Wednesday, June 6, 2007

Peace & Love from/for Cote d'Ivoire

Funk & Rock from Ivory Coast? Why not?

Recent years have been rough on the country and its people. I haven't yet had the chance to visit but imagine that Abidjan (& the rest of the country) has lots to offer. Gathering from this collection of tracks, the 1970s led to interesting musical fusions and influences (from Hendrix to Miles Davis and Frank Zappa). I can't wait to hear Vol. 2 (thanks in advance, Cheeku!) .

Don't have the liner notes with me but I do remember that after the recording Charles Atangana sort of dissappeared. I'm sure the Ivory Coast must have many more undiscovered gems; come to think of it, few/no (?) Ivoiran oldies have turned up on the afrofunk reissues and compilations. Anyone in Abidjan reading this blog?

Two tracks: Onguindo (Charles Atangana & Emitais) & Dogbo Zo N'wene (Armand Pascal Lido & l'Ivoiro Star)

Tuesday, June 5, 2007

More Syliphone Sounds

Syli Authentic was one of the younger generation's bands in Guinea-Conakry's music revolution. Like Camayenne Sofa, Syli was composed of teenagers, students, spreading Sekou Toure's message (as did all Guinean orchestras). Still, while exhorting the people to farm or praising the president, their grooves remain energetic, a mix of forest rhythms and the urban bustle of the 1970s. Here are two examples: Senero and Nbessoma.

You can find the Syliphone discography here, thanks to Graeme Counsel! And you can also look online for Dr. Graeme's 2006 PhD, "Mande Popular Music and Cultural Policies in West Africa," which he'll hopefully turn into a book soon.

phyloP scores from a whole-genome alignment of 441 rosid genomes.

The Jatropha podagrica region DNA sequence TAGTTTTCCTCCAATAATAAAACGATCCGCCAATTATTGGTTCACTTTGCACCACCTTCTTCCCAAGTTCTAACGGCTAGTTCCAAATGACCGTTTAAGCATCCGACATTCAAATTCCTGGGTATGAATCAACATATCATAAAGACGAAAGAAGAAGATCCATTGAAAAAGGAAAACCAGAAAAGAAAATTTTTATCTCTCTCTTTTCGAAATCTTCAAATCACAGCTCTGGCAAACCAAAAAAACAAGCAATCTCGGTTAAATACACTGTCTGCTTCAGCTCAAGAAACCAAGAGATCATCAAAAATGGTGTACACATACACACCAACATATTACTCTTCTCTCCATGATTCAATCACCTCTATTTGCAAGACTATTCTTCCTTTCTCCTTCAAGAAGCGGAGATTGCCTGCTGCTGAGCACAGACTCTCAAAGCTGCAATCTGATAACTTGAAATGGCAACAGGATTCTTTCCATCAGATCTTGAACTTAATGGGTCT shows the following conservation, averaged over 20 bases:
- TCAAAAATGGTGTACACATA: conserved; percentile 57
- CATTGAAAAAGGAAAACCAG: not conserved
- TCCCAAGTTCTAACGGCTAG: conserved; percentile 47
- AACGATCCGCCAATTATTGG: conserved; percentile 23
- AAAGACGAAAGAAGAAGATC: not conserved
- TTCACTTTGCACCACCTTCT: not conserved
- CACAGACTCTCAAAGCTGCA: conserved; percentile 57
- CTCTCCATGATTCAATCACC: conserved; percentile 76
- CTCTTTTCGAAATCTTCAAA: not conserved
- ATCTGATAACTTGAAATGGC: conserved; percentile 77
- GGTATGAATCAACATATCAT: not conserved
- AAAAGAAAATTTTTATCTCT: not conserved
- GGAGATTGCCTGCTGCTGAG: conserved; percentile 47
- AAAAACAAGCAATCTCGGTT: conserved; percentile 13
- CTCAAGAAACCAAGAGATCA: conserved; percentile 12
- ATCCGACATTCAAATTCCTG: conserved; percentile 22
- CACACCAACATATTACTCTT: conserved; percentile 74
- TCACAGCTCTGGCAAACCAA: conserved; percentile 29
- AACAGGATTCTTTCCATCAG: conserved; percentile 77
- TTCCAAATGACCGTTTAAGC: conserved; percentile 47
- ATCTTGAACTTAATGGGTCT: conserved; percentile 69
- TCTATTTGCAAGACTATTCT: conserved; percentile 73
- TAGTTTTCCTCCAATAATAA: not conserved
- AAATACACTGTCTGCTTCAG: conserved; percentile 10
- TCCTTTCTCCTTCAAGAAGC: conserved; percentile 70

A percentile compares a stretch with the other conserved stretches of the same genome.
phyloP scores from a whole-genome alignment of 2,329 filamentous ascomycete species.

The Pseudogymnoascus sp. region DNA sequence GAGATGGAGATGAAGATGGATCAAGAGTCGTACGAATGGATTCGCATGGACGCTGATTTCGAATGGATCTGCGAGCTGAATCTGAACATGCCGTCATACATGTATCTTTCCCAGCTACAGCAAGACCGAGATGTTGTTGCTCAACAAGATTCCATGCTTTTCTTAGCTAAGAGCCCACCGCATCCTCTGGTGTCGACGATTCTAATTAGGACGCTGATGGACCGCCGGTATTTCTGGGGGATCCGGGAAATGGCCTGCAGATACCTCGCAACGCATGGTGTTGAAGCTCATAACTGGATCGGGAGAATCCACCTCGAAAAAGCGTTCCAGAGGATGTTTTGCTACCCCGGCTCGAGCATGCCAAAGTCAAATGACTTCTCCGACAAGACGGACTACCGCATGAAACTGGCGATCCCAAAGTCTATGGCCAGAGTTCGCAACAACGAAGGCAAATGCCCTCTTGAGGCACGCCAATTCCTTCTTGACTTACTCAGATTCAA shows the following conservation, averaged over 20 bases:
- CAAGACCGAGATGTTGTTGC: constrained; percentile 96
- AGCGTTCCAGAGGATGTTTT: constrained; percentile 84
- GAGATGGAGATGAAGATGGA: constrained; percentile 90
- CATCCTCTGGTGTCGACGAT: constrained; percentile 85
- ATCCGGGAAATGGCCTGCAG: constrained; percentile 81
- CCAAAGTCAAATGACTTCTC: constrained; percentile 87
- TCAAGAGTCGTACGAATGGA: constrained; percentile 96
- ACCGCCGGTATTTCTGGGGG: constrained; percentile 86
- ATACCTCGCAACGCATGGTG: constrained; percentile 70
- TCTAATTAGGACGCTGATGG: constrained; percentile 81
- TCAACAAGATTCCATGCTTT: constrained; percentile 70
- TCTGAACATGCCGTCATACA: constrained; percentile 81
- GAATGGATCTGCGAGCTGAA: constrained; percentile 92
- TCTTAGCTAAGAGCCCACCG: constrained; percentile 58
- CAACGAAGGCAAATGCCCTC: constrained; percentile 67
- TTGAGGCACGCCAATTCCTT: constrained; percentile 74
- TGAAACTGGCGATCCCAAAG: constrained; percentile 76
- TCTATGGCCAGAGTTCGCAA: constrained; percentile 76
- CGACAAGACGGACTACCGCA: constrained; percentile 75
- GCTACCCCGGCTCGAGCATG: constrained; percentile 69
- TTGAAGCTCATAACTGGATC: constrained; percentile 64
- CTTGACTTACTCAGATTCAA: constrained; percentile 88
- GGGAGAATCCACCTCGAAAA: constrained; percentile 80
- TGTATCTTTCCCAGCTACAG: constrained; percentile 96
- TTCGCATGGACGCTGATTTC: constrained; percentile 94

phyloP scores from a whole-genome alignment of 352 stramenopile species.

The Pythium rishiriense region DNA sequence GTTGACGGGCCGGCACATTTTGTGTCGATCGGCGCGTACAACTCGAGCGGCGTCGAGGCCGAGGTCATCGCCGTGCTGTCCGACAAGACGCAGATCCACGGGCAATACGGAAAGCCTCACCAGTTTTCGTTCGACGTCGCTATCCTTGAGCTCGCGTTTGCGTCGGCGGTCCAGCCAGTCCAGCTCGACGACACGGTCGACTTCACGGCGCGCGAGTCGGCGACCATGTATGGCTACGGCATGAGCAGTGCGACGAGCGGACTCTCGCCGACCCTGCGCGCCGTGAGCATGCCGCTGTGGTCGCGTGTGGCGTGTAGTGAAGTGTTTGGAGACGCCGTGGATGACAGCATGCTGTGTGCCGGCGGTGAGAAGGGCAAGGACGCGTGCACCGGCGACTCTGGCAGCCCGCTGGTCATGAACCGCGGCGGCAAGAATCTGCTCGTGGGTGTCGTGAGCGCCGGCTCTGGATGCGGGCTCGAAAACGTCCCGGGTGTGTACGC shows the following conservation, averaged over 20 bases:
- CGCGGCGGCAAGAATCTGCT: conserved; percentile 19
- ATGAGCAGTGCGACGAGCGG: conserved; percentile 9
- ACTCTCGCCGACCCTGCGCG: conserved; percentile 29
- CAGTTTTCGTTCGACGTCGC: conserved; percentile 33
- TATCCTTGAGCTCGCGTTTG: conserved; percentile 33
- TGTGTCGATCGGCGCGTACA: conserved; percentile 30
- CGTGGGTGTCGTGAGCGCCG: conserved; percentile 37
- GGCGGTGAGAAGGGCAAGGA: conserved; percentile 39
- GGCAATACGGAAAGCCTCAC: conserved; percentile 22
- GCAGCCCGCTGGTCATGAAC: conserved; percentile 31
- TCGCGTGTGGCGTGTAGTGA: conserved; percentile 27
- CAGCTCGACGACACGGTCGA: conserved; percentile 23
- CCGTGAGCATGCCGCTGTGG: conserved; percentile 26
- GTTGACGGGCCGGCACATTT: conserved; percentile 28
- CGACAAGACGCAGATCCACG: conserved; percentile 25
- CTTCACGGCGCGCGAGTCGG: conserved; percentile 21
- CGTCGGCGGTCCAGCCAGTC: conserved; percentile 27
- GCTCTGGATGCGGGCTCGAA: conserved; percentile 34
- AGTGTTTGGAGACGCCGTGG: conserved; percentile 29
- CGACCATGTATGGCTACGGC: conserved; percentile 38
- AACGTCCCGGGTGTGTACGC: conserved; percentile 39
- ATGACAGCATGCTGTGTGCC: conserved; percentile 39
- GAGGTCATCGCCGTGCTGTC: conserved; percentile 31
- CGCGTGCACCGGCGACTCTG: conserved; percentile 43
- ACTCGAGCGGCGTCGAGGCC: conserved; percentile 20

Monday, June 4, 2007

Musique Sans Paroles

Thanks for all the warm comments and having waited! And big thanks to Joe for help with moving around files and setting up a new server! I hope these tracks soothe your jazzy tastes, Joe!

On a trip to Senegal in 2000, I ended up visiting a transplanted Belgian who'd set up a record store in Dakar and meeting a couple of old collectors: from one, I ended up buying about 30-40 Syliphone albums. This is one of my favorite Syliphone albums of that batch: "Music Without Words." SLP 54 from 1976 showcases the skills of a variety of Guinea-Conakry's master musicians. There's Kokoba (Trio Papa Kouyate), Nananina (Sombory-Jazz), and Massane Cisse (Quintette Guineenne), and Bourou (no artist named).

If you love the Syliphone style and want to hear more, that shouldn't be too difficult. In the past years, some albums in the Syliphone Discotheque series have been reissued. If you haven't heard Bembeya Jazz (on vinyl or live, as they're touring again), do look for their reissues. Recently, Graeme Counsel did a very fine job of releasing Authenticite, a great compilation of Syliphone tracks from 1965-1980.